Handicap Parking Placard Misusers Beware
Parking Enforcement takes initiative to eliminate handicap placard abuse.
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There are many students attending Cal State LA who are disabled and require the specialized handicap parking spots all around campus. However, there are several students who abuse these designated parking spots to park closer to their classes, such as lot 8 located behind the fine arts building.
Janet Lever, Professor Emerita of Sociology, is just one faculty member who has had trouble finding a handicap parking spot in Lot 8. “I must arrive three hours before my day really begins to get on the lot, which fills up by nine-thirty.” This isn’t just because she lives far, it is also because she must compete against those who misuse handicap parking permits.
Apart from arriving early to campus, Professor Lever has taken it upon herself to do “vigilante” work on Lot 8. “Because I’m on the lot so early, I have plenty of time to watch those who get those precious last spots.” While she does label it as vigilante work, Professor Lever feels like she is doing the students a favor when she suspects placard abuse. “I approach them and inform them that campus parking police are cracking down on abuse of placards and they can run numbers to see if the placard is or isn’t in the name of the person with the campus parking permit.” Several students have thanked her and relocated their vehicles. “There’s no question there’s a high level of abuse, “ added Professor Lever.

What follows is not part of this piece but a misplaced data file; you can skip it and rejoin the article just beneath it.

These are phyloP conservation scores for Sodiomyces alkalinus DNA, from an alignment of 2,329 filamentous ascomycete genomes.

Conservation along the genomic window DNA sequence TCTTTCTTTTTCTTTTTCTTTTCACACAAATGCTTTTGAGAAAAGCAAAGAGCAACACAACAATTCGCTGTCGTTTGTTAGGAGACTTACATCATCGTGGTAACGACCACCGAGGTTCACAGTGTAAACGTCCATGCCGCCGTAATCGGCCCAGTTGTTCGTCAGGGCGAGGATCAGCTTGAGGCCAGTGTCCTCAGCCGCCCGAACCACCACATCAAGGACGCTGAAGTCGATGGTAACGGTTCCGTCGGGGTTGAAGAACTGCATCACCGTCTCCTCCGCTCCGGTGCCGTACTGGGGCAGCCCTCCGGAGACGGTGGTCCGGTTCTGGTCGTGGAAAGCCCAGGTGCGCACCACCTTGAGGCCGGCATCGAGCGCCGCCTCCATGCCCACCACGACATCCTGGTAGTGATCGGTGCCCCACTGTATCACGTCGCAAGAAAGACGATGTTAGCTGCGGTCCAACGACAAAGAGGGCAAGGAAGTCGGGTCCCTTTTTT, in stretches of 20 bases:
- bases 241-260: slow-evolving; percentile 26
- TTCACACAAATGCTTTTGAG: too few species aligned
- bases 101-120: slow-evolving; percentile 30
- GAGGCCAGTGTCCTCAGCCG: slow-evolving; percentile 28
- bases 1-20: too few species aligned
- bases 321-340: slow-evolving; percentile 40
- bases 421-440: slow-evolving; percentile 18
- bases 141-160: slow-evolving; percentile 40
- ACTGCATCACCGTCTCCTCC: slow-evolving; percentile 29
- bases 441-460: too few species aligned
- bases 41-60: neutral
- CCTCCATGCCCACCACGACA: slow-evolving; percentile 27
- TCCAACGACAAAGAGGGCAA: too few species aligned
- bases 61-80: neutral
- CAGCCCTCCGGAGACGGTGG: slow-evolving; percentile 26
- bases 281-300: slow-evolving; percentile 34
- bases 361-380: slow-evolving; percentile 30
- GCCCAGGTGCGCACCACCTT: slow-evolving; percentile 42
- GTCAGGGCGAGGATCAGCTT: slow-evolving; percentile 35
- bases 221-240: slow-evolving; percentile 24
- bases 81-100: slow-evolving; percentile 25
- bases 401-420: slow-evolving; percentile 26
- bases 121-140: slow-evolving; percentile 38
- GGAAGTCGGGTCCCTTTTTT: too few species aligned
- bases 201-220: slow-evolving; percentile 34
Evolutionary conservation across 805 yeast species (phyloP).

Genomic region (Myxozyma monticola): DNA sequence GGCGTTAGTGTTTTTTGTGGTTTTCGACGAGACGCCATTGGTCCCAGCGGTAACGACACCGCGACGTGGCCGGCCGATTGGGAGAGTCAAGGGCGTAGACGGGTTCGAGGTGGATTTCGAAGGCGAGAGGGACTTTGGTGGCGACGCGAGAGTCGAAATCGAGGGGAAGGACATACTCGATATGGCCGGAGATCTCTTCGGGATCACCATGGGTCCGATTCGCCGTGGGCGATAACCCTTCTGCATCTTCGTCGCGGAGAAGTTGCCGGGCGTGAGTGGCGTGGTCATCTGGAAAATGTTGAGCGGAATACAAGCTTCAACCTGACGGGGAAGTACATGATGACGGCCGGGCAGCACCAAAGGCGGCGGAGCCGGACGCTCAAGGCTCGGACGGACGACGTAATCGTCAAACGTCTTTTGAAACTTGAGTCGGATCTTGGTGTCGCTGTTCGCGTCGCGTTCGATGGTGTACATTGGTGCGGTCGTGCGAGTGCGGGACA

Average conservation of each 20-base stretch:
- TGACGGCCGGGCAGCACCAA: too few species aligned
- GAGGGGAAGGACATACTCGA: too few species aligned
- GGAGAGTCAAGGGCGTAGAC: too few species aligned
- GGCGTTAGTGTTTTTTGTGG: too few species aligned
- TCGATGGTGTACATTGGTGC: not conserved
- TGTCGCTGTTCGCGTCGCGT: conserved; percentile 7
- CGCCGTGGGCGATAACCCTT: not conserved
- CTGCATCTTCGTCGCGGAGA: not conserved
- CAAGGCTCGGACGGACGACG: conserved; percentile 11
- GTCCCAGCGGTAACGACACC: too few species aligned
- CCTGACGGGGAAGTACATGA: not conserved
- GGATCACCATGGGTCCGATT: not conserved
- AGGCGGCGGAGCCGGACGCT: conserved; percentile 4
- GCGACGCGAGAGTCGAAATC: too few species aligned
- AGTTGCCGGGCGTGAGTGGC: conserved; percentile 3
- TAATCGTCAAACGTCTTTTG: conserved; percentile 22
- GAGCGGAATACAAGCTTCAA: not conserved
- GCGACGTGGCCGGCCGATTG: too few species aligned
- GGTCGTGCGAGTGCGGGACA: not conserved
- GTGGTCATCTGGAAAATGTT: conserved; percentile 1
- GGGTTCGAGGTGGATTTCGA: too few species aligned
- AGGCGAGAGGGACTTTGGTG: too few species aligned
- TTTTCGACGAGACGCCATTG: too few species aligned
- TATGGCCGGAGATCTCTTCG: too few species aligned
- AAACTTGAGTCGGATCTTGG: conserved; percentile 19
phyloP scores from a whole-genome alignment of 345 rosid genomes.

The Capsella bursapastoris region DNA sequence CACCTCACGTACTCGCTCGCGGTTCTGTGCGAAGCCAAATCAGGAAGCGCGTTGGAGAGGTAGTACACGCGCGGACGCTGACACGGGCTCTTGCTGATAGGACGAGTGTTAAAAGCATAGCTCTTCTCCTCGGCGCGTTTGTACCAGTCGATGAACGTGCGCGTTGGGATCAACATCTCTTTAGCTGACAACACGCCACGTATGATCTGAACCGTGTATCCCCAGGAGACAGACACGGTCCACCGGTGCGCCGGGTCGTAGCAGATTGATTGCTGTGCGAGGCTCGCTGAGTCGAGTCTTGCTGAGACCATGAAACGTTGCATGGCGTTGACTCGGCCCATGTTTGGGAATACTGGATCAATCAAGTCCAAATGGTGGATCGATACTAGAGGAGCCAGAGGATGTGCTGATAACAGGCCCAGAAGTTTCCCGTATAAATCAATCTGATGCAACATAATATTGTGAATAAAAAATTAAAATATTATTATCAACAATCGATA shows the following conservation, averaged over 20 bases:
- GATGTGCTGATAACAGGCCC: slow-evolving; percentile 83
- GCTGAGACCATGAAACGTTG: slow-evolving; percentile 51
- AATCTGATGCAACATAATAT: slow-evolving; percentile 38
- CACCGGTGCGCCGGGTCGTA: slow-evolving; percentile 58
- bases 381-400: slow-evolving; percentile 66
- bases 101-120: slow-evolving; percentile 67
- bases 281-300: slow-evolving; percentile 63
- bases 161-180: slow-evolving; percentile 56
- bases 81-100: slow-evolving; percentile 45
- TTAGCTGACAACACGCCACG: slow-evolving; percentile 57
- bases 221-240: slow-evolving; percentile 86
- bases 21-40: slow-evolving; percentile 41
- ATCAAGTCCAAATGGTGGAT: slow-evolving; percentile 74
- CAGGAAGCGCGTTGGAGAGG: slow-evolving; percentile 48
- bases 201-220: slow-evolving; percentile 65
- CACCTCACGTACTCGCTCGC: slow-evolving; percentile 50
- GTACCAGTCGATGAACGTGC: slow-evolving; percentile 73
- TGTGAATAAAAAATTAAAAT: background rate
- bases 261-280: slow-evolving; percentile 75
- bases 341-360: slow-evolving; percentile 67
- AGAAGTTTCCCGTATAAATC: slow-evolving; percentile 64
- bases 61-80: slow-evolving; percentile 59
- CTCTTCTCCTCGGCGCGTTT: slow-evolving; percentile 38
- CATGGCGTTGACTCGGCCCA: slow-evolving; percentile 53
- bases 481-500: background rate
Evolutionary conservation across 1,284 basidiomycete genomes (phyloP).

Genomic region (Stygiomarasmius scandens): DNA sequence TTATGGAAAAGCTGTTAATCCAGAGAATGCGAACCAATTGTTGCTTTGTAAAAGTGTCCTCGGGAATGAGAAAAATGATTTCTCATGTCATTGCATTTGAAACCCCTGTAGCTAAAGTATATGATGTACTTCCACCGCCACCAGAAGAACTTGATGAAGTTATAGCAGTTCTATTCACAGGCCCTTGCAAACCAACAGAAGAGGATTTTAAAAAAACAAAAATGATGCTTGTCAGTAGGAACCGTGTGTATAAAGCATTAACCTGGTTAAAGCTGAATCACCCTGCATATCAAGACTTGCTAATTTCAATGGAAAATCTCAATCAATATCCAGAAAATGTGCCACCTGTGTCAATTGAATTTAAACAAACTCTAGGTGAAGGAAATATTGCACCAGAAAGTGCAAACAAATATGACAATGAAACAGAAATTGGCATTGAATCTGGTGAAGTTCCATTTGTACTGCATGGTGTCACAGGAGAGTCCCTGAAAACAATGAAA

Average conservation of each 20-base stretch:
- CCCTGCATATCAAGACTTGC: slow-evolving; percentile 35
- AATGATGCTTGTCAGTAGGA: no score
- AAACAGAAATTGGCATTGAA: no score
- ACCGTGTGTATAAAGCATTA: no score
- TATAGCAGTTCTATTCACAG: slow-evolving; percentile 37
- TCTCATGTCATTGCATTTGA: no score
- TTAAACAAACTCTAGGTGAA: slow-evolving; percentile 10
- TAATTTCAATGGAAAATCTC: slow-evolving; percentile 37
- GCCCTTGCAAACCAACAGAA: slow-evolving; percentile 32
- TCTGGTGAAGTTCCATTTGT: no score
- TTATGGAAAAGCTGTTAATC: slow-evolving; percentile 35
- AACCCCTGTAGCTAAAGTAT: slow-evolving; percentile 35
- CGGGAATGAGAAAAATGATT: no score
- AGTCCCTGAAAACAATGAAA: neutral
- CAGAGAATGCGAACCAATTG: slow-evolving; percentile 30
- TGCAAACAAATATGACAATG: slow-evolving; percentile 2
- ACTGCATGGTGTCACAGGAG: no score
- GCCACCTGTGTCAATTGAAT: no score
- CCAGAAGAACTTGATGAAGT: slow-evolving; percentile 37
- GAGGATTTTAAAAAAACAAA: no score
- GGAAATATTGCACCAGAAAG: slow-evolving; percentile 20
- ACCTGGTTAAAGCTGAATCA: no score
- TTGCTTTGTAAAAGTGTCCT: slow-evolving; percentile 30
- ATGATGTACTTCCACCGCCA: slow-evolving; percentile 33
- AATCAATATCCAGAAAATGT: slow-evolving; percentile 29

In Spring 2016, the University Times reported on Parking Enforcement’s new efforts to crack down on handicap placard misusers, which has resulted in less people misusing the placards. This effort, however, has not been enough to deter students from continuing parking malpractice. It should be noted that those who loan a personal handicap parking accessibility placard, to a friend or family member, run the risk of having it confiscated and destroyed.
Parking Enforcement officer Gloria Elias demonstrated the procedure of checking handicap placards during an exclusive interview and demonstration with the University Times. “The only way to know for sure that the placard belongs to them is to run it through our dispatch,” Officer Elias stated. During the demo Elias radioed dispatch with placard numbers and compared the resulting names with the identifications of students who were chosen for random checks.
“I would say wait 20 minutes, find a parking spot instead of trying to park in a handicap spot with a placard that doesn’t belong to them,” said Officer Elias. “There are consequences for it.”
In an email sent to the Director of Parking & Transportation Services, a student wrote, “I am a student at Cal State LA with a physical disability and I park in lot 8 so that I can park in the handicap spaces. When I try to park [in lot 8], sometimes there are no spaces. I notice people who don’t look like they have anything wrong with them park [there]. I would like someone to check to the lot because it’s not fair to those who have a placard for a specific reason.”
Professor Lever did offer a word of advice to students who feel tempted to misuse a loved one’s placard. “Just try to have empathy for those for whom every step is a pain or a challenge and ask yourself if you really should take their parking spot.”
Routine checks from parking enforcement officers happen daily, therefore students misusing placards risk getting caught, fined, and even losing the placard they are taking advantage of. If everyone stops and thinks about whether they really need to park in front of that blue sign, students with disabilities will be able to feel more comfortable and will surely be grateful.